Welcome to The Pendry, the newest boutique hotel chain targeting millennial travelers. The first two Pendry locations will open in San Diego this month and Baltimore—a location that’s being created in partnership with an Under Armour-affiliated property developer—in March.
Each Pendry will have more amenities than the typical boutique hotel, reports The Wall Street Journal. There will be bell captains, 24-hour room service and well-informed concierges, but with a funkier design and hipper vibe than traditional luxury hotel brands. Each property will have unique features, too, so San Diego will have a nightclub and a beer hall while Baltimore will offer a whiskey bar.
The 128-room Sagamore Pendry Baltimore is a collaboration between Sagamore Development Co.—a property developer owned by Scott Plank’s War Horse. Former Under Armour executive Plank is brother to UA Founder and CEO Kevin Plank, and is a co-owner of the Baltimore hotel with Pendry founder Alan Fuerstman, CEO of the Montage Hotels & Resorts group.
— Pendry Hotels (@PendryHotels) December 26, 2016
“It was important for us to partner with a management group with the talent and experience to make this hotel truly special,” said Plank of the flagship hotel on Baltimore’s downtown waterfront. “We consider this to be one of our signature investments in the city of Baltimore.”
Sagamore Pendry Baltimore will offer dining options including a three-meal restaurant, whiskey bar, cabana-lined outdoor pool and a bar and grill. The restored grand ballroom, featuring 10,000 square-feet of indoor and outdoor meeting and event space, will house an art collection including a Botero horse sculpture (a subtle nod to War Horse) as the centerpiece.
— Pendry Hotels (@PendryHotels) December 20, 2016
In designing the new hotel brand, a great deal of attention was paid to details that would appeal to millennial travelers who want “hipper, more happening lobbies and restaurants and better technology in rooms,” reports the Wall Street Journal. Fuerstman and his 33-year-old son Michael, Pendry’s creative director, are targeting a “mid-30s, active, affluent, engaged, well-traveled guest,” the latter told the WSJ.
As for how the new brand’s name came about, a Google search for “Know Thyself” led down an Internet rabbit hole that wound up at the House of Pendry, a British noble family whose “Know Thyself” motto matched the family’s own. Montage duly trademarked “The Pendry” and soon hopes to drop “The” from the hotel brand’s name.
— Pendry Hotels (@PendryHotels) December 19, 2016
Competition in the millennial hotel market is heating up, with the big players testing millennial-wooing concepts to take on the Ace, Standard and boutique hotel brands.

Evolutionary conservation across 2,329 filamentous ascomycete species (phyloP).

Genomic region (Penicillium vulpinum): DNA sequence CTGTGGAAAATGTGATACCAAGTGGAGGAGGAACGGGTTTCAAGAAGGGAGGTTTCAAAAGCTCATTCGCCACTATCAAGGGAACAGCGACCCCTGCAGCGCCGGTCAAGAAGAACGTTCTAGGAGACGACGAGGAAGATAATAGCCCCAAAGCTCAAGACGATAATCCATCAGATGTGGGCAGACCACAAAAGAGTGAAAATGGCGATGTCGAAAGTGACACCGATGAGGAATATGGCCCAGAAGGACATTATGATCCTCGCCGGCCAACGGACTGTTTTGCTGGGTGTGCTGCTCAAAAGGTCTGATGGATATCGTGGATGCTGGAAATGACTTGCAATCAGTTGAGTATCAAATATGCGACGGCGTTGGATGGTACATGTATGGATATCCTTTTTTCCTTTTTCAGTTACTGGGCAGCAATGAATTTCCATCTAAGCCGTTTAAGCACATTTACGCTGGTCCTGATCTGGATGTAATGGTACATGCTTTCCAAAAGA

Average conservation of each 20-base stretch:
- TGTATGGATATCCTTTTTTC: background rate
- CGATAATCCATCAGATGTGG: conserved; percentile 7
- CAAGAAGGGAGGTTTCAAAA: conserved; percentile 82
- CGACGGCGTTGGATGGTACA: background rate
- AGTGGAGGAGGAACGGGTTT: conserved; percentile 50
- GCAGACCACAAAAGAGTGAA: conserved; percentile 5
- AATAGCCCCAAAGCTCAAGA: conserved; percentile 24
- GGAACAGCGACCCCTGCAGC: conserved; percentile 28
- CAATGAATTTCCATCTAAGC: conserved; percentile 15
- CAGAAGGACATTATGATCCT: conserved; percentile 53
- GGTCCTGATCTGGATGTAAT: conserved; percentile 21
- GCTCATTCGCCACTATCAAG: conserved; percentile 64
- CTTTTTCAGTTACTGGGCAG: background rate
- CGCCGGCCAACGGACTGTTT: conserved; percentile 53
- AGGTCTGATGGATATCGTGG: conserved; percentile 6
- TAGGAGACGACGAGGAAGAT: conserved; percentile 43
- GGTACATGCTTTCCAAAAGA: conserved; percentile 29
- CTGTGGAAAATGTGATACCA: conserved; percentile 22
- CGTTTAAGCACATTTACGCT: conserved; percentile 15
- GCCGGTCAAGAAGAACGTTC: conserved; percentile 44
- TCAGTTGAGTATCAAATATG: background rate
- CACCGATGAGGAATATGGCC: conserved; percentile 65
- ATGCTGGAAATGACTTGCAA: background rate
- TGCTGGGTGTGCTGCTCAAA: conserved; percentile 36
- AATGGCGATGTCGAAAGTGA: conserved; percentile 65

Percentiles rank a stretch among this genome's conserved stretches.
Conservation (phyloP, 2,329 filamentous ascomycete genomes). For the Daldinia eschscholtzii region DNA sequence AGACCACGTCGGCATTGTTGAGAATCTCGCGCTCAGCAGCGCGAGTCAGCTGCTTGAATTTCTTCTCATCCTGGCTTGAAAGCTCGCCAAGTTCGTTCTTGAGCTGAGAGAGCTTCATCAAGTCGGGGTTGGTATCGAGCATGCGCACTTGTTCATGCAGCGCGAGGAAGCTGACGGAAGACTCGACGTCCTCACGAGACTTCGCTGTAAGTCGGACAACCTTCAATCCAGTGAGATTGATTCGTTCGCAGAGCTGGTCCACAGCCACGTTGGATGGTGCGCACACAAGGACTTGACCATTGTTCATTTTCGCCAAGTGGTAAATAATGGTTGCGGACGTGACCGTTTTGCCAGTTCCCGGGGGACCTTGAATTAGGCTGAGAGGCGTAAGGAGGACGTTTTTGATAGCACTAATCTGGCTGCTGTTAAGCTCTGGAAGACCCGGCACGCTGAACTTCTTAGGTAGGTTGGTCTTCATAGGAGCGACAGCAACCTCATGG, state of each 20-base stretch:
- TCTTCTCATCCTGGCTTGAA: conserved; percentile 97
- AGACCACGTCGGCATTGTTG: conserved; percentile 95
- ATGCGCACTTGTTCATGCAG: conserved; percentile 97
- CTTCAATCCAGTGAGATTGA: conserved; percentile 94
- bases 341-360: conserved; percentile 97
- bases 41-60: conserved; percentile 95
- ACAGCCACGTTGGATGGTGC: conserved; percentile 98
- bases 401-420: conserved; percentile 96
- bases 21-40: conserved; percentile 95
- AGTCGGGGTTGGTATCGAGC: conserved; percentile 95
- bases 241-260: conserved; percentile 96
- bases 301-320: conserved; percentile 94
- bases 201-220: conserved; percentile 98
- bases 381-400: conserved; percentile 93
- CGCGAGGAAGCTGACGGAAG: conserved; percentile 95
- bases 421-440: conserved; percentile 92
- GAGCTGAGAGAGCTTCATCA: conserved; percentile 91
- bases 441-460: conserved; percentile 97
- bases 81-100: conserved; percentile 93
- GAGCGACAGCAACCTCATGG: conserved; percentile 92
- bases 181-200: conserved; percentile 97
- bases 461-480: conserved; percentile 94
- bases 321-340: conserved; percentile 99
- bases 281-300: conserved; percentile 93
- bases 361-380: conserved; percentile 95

Hyatt, for example, has opened seven new brands in the past decade including Hyatt Centric, a “millennial-mindset-lifestyle” location with amenities from the blowout salon chain Drybar, and the Unbound Collection by Hyatt, a group of properties with individual identities.
Hilton will soon count 28 properties in its Canopy brand of hip boutique-style hotels, where each property’s GM is called the “chief enthusiast” and staff members are dubbed “enthusiasts.” The company will open its first Tru hotel, a lower-priced boutique brand, this year.
As for Sagamore Pendry Baltimore, its Fells Point location was once the second-largest point of entry for immigrants arriving at America’s shores, surpassed only by New York’s Ellis Island — and that energy and history imbues the property.
The Under Armour-affiliated War Horse real estate group is funding the Baltimore hotel project as an extension of its bid to bring more glory to Baltimore and save the city’s historic Rec Pier, describing the hotel property as:
“The Sagamore Hotel is now on its way to becoming a four-star destination for visitors of the Under Armour campus. Its 128 rooms, beautiful first-level dining area, pool, and ballroom and meeting space are nearly unmatched in Baltimore, and guests from Charm City and beyond are gearing up to enjoy this spectacular space.”
— Pendry Hotels (@PendryHotels) December 27, 2016
In November, Plank told BisNow that he left Under Armour to develop properties such as this, that would restore pride to Baltimore while also attracting employees to move to the brand’s corporate hometown:
Anthem House was the first piece of ground I bought prior to leaving the company. A lot of that was focusing my energy around making the Locust Point area a more vibrant place for Under Armour employees. As you’re attracting teammates into Baltimore City, there are so many options to offer them—more housing and gyms and restaurants and bars. You’re thinking of the different ways you can make the city more vibrant for them. The more we can offer those fun experiences, I think the more folks will move here.
Smart framing for a new hotel brand set to welcome the next wave of travelers.